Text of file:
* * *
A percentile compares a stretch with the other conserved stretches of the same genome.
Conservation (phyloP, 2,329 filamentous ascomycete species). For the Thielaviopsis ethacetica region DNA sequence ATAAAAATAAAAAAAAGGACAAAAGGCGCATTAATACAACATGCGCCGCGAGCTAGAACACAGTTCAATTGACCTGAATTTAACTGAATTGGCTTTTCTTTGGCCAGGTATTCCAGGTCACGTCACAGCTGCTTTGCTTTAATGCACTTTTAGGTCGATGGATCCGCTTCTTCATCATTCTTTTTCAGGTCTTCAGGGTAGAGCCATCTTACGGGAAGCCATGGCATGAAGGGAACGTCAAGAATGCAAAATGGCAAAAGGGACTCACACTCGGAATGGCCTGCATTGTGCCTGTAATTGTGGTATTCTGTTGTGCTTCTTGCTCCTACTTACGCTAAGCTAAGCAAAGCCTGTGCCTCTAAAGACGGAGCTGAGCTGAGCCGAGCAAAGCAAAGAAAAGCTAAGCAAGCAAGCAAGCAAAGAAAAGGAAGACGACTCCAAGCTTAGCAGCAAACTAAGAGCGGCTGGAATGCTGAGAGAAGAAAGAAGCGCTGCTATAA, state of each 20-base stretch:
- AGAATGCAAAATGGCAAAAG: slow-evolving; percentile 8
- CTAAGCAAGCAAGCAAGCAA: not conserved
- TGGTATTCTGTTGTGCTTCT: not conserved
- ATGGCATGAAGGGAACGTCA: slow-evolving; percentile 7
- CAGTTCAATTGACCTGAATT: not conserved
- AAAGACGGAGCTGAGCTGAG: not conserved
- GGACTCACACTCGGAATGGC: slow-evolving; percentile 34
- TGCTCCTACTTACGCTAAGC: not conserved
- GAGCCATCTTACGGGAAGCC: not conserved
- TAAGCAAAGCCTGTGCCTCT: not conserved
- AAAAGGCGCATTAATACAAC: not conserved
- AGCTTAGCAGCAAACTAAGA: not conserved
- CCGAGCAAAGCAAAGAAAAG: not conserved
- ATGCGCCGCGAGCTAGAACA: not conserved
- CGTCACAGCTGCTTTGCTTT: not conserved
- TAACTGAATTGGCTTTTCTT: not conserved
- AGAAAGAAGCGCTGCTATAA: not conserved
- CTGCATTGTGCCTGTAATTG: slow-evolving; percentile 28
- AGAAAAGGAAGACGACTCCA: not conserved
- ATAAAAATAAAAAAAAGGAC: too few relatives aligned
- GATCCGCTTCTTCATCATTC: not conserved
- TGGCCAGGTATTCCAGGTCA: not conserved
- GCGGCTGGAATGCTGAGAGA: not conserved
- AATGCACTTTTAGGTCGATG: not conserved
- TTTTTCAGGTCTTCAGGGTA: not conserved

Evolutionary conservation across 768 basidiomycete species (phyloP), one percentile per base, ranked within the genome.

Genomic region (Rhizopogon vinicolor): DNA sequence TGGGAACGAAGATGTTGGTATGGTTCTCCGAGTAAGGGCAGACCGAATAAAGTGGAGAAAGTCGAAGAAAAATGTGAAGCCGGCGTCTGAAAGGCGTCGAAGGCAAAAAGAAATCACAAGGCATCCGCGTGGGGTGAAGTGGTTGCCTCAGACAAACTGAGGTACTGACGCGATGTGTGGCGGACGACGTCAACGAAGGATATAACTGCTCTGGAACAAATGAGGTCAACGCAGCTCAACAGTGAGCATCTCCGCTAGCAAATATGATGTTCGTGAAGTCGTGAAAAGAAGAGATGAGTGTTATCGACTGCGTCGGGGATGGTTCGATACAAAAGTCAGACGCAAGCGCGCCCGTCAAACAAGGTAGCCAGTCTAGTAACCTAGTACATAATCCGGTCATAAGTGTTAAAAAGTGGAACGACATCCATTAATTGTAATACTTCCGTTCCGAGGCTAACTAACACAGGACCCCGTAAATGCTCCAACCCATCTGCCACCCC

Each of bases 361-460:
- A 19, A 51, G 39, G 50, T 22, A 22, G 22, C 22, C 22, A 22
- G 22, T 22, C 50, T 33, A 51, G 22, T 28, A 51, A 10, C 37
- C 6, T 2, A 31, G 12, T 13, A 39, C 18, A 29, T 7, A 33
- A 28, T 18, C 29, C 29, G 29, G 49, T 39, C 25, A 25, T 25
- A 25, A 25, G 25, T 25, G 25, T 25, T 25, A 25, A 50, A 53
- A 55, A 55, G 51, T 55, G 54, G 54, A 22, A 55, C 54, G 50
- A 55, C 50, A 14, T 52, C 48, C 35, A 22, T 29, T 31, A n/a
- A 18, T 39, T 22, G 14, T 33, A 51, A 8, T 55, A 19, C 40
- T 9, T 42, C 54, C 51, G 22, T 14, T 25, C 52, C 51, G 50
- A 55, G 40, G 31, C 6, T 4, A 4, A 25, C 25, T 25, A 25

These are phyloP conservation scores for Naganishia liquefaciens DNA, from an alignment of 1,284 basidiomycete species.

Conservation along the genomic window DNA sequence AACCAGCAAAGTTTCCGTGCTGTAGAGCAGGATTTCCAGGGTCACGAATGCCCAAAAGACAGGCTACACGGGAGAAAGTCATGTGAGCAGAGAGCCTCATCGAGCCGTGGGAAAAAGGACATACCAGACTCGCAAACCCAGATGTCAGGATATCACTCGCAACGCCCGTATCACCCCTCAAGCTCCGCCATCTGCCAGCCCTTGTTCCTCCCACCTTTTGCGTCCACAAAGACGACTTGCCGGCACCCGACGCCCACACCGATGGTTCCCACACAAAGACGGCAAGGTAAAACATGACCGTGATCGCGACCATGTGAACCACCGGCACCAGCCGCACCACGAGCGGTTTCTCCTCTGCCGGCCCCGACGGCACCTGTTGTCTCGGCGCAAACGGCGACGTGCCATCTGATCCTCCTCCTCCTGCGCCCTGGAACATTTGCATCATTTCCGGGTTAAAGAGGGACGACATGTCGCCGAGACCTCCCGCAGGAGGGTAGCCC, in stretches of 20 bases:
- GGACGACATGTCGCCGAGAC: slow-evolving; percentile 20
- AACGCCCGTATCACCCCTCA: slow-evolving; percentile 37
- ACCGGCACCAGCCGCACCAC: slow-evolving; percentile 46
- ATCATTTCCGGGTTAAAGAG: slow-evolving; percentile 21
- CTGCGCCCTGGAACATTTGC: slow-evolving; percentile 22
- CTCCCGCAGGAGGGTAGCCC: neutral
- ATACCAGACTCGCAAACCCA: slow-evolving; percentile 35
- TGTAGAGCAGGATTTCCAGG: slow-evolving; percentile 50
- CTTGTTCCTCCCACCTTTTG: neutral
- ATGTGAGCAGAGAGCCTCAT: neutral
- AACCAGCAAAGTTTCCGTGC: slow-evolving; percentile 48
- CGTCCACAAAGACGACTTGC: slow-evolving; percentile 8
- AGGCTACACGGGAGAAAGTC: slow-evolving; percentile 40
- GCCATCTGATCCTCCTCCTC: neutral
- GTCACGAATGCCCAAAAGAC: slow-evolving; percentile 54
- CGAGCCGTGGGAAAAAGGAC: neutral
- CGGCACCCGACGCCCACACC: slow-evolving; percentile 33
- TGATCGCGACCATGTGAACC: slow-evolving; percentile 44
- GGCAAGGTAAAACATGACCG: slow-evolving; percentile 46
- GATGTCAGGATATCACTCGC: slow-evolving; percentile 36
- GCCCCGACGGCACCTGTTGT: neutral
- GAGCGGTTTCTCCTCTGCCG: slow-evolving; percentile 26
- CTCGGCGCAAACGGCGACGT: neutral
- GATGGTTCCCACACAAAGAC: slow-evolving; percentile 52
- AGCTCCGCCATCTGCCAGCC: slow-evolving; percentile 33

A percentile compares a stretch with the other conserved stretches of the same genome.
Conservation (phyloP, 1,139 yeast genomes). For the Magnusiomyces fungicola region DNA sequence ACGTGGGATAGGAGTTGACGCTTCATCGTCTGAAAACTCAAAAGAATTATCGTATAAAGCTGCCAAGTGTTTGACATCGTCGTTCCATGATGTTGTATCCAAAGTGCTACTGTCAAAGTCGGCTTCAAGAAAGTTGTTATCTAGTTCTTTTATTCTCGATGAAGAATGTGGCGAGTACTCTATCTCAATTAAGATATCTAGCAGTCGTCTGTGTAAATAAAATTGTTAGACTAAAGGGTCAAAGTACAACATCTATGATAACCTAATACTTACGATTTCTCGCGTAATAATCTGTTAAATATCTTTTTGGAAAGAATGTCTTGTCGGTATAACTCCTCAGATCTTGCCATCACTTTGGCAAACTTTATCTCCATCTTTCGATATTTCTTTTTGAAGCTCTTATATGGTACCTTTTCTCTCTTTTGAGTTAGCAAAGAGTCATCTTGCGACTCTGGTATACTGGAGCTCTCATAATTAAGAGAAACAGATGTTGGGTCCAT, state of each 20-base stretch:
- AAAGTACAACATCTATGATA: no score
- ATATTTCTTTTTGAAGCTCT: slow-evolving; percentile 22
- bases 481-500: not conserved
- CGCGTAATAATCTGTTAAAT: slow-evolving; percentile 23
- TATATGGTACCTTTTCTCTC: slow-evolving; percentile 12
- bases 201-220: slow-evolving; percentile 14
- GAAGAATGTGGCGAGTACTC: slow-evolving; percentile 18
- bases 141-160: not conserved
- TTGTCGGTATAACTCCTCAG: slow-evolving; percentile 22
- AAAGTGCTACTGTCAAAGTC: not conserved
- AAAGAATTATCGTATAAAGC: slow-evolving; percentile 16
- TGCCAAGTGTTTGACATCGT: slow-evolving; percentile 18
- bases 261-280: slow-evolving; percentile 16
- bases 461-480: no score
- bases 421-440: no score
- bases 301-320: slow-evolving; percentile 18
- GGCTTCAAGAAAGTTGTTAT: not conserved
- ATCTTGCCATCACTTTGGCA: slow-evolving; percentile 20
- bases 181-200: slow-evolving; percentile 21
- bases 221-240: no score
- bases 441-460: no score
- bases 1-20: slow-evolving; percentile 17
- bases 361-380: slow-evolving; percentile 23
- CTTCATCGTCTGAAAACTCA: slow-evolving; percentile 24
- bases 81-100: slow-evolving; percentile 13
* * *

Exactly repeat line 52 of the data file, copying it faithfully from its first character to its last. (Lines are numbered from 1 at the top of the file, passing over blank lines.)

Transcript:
- ATGTGAGCAGAGAGCCTCAT: neutral